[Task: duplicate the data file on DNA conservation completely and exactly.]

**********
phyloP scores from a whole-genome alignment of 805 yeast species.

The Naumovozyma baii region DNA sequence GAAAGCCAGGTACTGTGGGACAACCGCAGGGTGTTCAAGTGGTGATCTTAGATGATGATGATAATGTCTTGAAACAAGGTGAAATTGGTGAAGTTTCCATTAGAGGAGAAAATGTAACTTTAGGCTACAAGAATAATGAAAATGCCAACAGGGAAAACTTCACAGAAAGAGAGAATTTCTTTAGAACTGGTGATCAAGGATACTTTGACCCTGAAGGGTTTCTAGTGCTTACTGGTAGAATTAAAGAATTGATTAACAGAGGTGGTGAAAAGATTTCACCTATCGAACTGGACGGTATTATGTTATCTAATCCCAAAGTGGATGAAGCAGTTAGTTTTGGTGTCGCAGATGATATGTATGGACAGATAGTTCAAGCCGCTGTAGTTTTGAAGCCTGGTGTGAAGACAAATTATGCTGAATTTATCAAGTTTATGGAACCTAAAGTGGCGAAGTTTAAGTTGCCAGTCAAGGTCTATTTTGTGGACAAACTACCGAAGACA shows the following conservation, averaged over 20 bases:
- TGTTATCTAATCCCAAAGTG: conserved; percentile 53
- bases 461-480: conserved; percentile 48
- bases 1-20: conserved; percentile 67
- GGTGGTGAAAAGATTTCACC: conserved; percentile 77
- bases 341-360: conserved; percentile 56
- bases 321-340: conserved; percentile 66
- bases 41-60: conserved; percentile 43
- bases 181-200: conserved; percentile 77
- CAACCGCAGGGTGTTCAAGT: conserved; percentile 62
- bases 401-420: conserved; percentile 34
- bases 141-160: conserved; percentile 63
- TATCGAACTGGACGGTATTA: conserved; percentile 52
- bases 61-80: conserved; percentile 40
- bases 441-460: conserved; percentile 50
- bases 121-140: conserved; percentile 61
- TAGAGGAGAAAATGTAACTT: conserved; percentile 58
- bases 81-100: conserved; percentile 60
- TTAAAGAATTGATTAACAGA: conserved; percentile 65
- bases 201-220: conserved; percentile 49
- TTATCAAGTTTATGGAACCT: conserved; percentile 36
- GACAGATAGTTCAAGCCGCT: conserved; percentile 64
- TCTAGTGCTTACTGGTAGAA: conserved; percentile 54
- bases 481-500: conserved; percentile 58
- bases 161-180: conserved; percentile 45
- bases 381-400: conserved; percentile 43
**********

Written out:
phyloP scores from a whole-genome alignment of 805 yeast species.

The Naumovozyma baii region DNA sequence GAAAGCCAGGTACTGTGGGACAACCGCAGGGTGTTCAAGTGGTGATCTTAGATGATGATGATAATGTCTTGAAACAAGGTGAAATTGGTGAAGTTTCCATTAGAGGAGAAAATGTAACTTTAGGCTACAAGAATAATGAAAATGCCAACAGGGAAAACTTCACAGAAAGAGAGAATTTCTTTAGAACTGGTGATCAAGGATACTTTGACCCTGAAGGGTTTCTAGTGCTTACTGGTAGAATTAAAGAATTGATTAACAGAGGTGGTGAAAAGATTTCACCTATCGAACTGGACGGTATTATGTTATCTAATCCCAAAGTGGATGAAGCAGTTAGTTTTGGTGTCGCAGATGATATGTATGGACAGATAGTTCAAGCCGCTGTAGTTTTGAAGCCTGGTGTGAAGACAAATTATGCTGAATTTATCAAGTTTATGGAACCTAAAGTGGCGAAGTTTAAGTTGCCAGTCAAGGTCTATTTTGTGGACAAACTACCGAAGACA shows the following conservation, averaged over 20 bases:
- TGTTATCTAATCCCAAAGTG: conserved; percentile 53
- bases 461-480: conserved; percentile 48
- bases 1-20: conserved; percentile 67
- GGTGGTGAAAAGATTTCACC: conserved; percentile 77
- bases 341-360: conserved; percentile 56
- bases 321-340: conserved; percentile 66
- bases 41-60: conserved; percentile 43
- bases 181-200: conserved; percentile 77
- CAACCGCAGGGTGTTCAAGT: conserved; percentile 62
- bases 401-420: conserved; percentile 34
- bases 141-160: conserved; percentile 63
- TATCGAACTGGACGGTATTA: conserved; percentile 52
- bases 61-80: conserved; percentile 40
- bases 441-460: conserved; percentile 50
- bases 121-140: conserved; percentile 61
- TAGAGGAGAAAATGTAACTT: conserved; percentile 58
- bases 81-100: conserved; percentile 60
- TTAAAGAATTGATTAACAGA: conserved; percentile 65
- bases 201-220: conserved; percentile 49
- TTATCAAGTTTATGGAACCT: conserved; percentile 36
- GACAGATAGTTCAAGCCGCT: conserved; percentile 64
- TCTAGTGCTTACTGGTAGAA: conserved; percentile 54
- bases 481-500: conserved; percentile 58
- bases 161-180: conserved; percentile 45
- bases 381-400: conserved; percentile 43